Tag Archives: stuck

Shifting Relationships

A brief video describing a simple life hack that expands your world of choice with relationships. Includes enabling you to:

  • turn a situation around
  • improve your understanding of other people
  • access your inner wisdom
  • reconnect with your own feelings and needs
  • Freshen up your thinking, feelings and happenings
  • ….. and more

The 27 Minute Rule

If you are not doing something that must be done, you may find it useful to call on “The 27 Minute Rule”.

The 27 minute rule is quite simple.  You make a strict deal with yourself to focus on the matter in hand for twenty seven minutes. You allow nothing to hijack that dedicated time. No excuses!

27 minutes… and that’s it – that’s the rule.

separatorWhatever happens in those twenty seven minutes, I know that I will emerge with something of value.

At the one extreme, I may get stuck in to whatever it is and the flow, well, flows and the deed is done!

Often, I find that I make serious inroads into the matter in hand during the allocated time and/or emerge with a do-able action plan to move it forward.

At the other extreme, I may spend my precious 27 minutes mumbling and grumbling, cursing and sulking (and I’m quite good at all of that). I can get something useful from this. By the end of the 27 minutes, I will have insight into whatever is stopping me getting on with it. Compared with the oblivion of inaction, such insight is gold dust – I can work with that!

In the process, I may gain insight in to what is stopping me. There may be lots and lots of different reasons (or is that excuses?) for why I am procrastinating so much that I have to call on the 27 minute rule.  There may be some FEAR (False Expectation Appearing Real)  – what if I do it wrong (better to do nothing than get it wrong)? Stupid, I know, but a big blocker even so.  Maybe there are too many unknowns (don’t know where to start, what to do, where stuff is that I need etc.). Perhaps I simply don’t want to (childish sulk mode, having a tantrum – and I can be quite good at that).

Stating the obvious, perhaps, but the most important thing about this rule is not the number of minutes, it is the concentrated focus during the time that you allocate. Occasionally, I catch myself thinking 15, or even 5, minutes is all I can possibly contemplate – and, sometimes, that is all it takes to break the stalemate and kick start a way forward.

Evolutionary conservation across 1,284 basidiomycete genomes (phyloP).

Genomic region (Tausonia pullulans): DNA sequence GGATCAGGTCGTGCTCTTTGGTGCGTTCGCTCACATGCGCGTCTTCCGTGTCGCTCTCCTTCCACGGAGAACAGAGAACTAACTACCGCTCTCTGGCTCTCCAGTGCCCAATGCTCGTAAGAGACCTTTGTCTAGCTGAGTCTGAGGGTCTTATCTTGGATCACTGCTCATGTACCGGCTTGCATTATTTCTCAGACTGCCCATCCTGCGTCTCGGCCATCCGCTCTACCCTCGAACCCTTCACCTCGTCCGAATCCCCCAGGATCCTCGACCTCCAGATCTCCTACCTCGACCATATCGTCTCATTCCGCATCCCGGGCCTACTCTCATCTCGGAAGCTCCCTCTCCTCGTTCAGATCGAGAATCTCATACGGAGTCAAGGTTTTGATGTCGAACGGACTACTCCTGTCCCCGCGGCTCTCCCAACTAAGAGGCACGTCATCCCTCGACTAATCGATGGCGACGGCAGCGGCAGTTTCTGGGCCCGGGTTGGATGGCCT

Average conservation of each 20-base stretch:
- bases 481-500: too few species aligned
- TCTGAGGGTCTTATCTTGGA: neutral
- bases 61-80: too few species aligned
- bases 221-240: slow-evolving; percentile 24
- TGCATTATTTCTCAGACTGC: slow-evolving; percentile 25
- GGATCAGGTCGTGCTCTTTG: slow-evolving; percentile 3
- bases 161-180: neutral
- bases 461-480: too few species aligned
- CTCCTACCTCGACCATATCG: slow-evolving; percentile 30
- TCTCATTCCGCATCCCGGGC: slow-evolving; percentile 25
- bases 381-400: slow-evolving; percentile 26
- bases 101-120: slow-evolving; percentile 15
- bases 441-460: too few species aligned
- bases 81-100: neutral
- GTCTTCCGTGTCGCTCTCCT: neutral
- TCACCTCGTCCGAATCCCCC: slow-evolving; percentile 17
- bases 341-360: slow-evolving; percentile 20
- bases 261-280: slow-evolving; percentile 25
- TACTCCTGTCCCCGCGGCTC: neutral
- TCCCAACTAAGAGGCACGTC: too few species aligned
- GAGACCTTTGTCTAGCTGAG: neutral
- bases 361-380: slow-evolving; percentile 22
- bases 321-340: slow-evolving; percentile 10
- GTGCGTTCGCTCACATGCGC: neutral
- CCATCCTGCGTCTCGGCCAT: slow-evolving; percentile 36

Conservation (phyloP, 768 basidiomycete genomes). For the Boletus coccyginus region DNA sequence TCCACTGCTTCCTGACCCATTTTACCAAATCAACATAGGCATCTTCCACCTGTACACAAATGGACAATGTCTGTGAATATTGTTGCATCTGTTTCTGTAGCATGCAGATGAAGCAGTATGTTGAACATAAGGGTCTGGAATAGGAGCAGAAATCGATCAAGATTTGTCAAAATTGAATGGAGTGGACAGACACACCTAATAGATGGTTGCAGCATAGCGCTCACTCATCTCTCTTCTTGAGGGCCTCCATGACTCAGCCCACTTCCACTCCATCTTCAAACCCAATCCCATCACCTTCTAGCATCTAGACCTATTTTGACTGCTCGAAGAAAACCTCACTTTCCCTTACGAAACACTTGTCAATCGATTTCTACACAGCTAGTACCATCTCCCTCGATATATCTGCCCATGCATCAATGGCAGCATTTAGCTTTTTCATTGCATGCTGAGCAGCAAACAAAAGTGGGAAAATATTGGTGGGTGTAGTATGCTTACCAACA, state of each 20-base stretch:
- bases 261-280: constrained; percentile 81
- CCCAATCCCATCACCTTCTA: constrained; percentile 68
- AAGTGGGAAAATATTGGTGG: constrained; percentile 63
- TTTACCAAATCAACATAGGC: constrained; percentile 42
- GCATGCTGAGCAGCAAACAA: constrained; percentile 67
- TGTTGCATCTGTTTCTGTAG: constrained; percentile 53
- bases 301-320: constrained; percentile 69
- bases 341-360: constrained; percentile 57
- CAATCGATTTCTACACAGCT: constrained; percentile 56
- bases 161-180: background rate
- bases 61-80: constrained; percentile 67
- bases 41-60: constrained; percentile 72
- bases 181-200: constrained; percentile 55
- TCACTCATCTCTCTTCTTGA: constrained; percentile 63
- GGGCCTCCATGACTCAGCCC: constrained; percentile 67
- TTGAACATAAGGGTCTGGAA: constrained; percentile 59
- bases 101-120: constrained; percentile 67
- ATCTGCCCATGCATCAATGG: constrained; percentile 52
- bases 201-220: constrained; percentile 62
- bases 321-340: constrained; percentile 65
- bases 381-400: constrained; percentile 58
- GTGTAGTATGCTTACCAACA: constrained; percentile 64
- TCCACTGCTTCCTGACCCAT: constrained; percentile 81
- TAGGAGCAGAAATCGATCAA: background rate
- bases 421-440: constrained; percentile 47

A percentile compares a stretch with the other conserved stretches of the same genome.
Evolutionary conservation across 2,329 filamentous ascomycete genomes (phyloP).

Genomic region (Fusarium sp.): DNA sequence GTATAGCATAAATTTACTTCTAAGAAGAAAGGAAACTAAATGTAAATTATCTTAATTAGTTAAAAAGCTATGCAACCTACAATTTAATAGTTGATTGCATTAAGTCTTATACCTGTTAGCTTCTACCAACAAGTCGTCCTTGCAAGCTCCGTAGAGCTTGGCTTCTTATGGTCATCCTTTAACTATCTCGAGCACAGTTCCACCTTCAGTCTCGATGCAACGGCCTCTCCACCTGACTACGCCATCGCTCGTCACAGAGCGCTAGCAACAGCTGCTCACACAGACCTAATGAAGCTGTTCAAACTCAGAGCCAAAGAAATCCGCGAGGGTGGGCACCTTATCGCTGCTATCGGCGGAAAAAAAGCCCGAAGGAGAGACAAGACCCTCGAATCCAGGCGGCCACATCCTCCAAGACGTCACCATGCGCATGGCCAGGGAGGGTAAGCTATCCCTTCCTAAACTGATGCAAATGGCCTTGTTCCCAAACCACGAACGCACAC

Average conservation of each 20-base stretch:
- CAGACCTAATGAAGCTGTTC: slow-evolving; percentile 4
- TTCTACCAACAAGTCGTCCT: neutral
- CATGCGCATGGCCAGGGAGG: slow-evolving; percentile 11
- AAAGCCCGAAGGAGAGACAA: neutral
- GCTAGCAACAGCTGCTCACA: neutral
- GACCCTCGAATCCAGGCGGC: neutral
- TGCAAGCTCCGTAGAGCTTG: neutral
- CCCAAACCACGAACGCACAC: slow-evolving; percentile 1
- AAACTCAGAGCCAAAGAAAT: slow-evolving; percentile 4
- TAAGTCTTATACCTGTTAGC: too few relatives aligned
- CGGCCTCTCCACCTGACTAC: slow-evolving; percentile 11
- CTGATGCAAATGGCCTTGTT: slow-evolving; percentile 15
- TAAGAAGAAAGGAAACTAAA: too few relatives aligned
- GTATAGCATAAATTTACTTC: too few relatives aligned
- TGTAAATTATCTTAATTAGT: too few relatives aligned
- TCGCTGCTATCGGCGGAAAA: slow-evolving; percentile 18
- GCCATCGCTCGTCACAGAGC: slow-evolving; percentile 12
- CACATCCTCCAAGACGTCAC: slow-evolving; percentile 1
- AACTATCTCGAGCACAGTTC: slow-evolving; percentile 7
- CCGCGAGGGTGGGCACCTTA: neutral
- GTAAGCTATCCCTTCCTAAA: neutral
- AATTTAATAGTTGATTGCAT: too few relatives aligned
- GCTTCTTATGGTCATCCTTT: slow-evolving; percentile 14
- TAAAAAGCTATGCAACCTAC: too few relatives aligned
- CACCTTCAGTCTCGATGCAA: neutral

If you’re like me, anything that you keep putting off (for whatever reason) starts to take on monster proportions and distorts out of all perspective. It is on my mind, all the time, like a wicked whisper in the background or a looming cloud that permeates and poisons my inner world.  Out of proportion, or what! At the very least, when I get to the end of the 27 minute window the matter is put back in to proportion. Well worth it, don’t you think?

Can if … or can’t because!

can if graphic

Images courtesy of Master isolated images at FreeDigitalPhotos.net

If you are thinking “can’t because” about something, why not have a go at rephrasing it as “can if”. This may look like we are simply playing with words but we are not. It can make a huge difference to how you think about the matter in hand.

To illustrate:

say “can’t because” and you may have a list of reasons, issues and even, maybe, excuses.


  • change “can’t” to “can”
  • change “because” to “if”

say “can if” and you may emerge with a list of things to do, conditions to fulfill to achieve what you want.

Do you notice that “can’t because” items feel like blockers (reasons to not do, problems) and that “can if” items feel like puzzles to solve?

separatorI feel like I’m being blocked, thwarted when I say “can’t because”. I hate being thwarted.

I get thoughtful when I say “can if”. My brain goes into puzzle solving mode. I enjoy solving puzzles.

To get from feeling blocked to having puzzles to solve, I need to shift my thinking. I can’t just ignore the list of “can’t because” items. They matter to me, obviously – I wouldn’t have allowed them to stop me doing something if they weren’t important, would I? I have to acknowledge and work with/around them somehow – which is where the “can if” items come in.

The “can if” items are where I can express the things to do, the conditions to be fulfilled for it to become achievable. I am not ignoring the blockers that cause me to think “can’t because”.

Of course, I may still wish to not do whatever it is, and that’s ok. What I will have is a clearer insight into what possibilities may exist should I wish to move forward.

I have been “can if”-ing for so long now, it is almost automatic. If I hear the word “can’t” it triggers the “aaah, but can if” thinking.

If you want to find a way forward with a “can’t because” thing, why not give this a go?  It may be a way to shift your thinking.

Strike a Pose

Strike a pose – position yourself in a certain physical posture and change the way you are feeling – from the outside-in. How useful is that? Feeling nervous maybe, say, before an interview? Take two minutes in a private space, adopt a confident posture and emerge feeling, and looking, confident. Handy?